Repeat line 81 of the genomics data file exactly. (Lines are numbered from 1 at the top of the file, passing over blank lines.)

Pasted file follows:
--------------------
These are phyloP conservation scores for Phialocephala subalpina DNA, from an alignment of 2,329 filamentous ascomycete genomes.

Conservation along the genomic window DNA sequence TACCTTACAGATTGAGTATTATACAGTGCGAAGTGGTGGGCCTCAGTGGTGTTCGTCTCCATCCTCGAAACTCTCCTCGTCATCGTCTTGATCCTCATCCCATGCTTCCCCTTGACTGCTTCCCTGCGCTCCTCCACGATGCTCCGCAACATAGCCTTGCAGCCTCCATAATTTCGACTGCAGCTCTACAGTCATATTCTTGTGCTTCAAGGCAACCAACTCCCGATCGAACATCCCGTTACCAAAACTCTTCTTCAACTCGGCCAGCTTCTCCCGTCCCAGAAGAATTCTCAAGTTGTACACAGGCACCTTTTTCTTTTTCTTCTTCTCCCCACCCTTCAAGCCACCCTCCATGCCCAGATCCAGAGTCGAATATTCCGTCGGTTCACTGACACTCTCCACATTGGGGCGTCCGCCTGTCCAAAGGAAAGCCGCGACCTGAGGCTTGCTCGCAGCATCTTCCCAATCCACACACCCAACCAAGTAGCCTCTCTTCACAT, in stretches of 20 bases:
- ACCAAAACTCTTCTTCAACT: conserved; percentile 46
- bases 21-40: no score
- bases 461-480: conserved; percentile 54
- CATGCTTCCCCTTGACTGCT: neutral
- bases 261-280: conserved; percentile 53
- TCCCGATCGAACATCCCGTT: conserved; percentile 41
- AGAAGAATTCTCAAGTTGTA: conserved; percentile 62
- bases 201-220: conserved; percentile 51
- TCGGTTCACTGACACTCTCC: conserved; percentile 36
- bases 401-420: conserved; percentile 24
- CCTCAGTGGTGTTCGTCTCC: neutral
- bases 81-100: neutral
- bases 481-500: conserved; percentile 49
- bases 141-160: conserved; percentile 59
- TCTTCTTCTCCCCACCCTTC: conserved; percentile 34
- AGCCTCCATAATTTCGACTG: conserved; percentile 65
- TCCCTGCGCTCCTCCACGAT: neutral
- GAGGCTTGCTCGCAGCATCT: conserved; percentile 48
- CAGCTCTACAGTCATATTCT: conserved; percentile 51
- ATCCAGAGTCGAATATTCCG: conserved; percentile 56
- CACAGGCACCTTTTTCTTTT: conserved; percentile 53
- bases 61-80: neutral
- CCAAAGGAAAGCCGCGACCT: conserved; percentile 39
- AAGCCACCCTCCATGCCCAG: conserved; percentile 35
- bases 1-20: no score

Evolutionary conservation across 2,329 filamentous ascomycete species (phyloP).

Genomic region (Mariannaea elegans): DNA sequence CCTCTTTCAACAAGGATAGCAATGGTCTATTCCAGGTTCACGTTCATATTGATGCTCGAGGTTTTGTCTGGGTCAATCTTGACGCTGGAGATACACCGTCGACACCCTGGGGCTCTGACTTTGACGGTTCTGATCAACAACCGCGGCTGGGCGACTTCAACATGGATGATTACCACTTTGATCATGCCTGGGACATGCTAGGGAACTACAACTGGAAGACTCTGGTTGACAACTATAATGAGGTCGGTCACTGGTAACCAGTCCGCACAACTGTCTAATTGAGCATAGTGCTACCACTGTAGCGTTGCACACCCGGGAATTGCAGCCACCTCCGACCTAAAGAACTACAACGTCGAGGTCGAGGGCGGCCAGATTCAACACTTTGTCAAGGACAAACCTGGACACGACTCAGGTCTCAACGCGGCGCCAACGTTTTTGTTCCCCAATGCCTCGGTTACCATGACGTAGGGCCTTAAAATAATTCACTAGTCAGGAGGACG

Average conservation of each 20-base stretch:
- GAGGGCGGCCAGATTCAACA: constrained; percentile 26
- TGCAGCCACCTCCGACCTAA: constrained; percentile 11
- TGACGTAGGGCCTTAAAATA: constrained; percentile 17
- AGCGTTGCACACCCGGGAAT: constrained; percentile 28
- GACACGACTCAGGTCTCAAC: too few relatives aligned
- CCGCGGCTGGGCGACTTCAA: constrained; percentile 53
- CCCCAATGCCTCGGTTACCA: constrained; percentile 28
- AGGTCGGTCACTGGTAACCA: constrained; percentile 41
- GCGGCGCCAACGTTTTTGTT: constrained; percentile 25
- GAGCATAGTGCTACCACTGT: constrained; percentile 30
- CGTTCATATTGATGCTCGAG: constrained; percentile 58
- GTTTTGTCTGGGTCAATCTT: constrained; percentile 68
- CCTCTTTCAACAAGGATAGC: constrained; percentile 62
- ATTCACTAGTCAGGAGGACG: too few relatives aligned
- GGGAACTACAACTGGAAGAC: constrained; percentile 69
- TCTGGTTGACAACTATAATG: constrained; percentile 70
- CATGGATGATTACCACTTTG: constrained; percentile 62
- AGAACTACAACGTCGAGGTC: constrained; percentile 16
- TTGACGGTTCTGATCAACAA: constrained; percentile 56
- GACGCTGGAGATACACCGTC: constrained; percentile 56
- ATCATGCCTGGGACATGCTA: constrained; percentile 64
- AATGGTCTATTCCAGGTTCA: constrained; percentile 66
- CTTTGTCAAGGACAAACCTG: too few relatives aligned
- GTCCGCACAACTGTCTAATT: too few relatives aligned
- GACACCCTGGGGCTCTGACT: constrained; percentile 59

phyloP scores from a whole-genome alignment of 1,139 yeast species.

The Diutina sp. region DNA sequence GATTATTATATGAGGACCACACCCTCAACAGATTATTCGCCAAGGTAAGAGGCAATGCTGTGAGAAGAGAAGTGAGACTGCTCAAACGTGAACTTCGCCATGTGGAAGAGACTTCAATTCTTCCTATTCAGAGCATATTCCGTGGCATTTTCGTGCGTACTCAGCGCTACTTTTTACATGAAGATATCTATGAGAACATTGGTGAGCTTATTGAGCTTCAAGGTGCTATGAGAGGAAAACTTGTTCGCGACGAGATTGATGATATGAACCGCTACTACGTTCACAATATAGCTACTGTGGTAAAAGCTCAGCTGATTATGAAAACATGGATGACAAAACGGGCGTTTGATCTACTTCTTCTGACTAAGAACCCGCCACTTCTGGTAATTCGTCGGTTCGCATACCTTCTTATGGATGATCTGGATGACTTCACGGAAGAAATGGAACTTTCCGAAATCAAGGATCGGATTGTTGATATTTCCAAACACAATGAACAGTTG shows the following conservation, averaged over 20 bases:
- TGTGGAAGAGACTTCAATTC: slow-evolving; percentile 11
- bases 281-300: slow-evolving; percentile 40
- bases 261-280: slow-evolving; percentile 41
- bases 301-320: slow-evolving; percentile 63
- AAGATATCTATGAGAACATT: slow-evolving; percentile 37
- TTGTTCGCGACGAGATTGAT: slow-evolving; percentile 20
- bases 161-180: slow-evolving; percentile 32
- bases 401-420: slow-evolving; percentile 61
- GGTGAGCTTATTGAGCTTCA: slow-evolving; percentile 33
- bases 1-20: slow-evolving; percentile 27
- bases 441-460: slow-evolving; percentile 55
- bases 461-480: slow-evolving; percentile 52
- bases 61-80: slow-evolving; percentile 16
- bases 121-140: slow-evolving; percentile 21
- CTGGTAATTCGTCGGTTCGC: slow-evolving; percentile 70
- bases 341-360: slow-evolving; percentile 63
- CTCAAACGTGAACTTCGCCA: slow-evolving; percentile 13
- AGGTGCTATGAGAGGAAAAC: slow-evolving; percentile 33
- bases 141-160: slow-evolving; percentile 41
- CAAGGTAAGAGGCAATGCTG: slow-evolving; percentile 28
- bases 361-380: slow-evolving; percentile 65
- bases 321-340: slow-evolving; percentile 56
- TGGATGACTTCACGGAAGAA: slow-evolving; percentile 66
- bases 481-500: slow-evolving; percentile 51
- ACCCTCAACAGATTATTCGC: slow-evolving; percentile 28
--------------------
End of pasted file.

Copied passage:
- bases 481-500: slow-evolving; percentile 51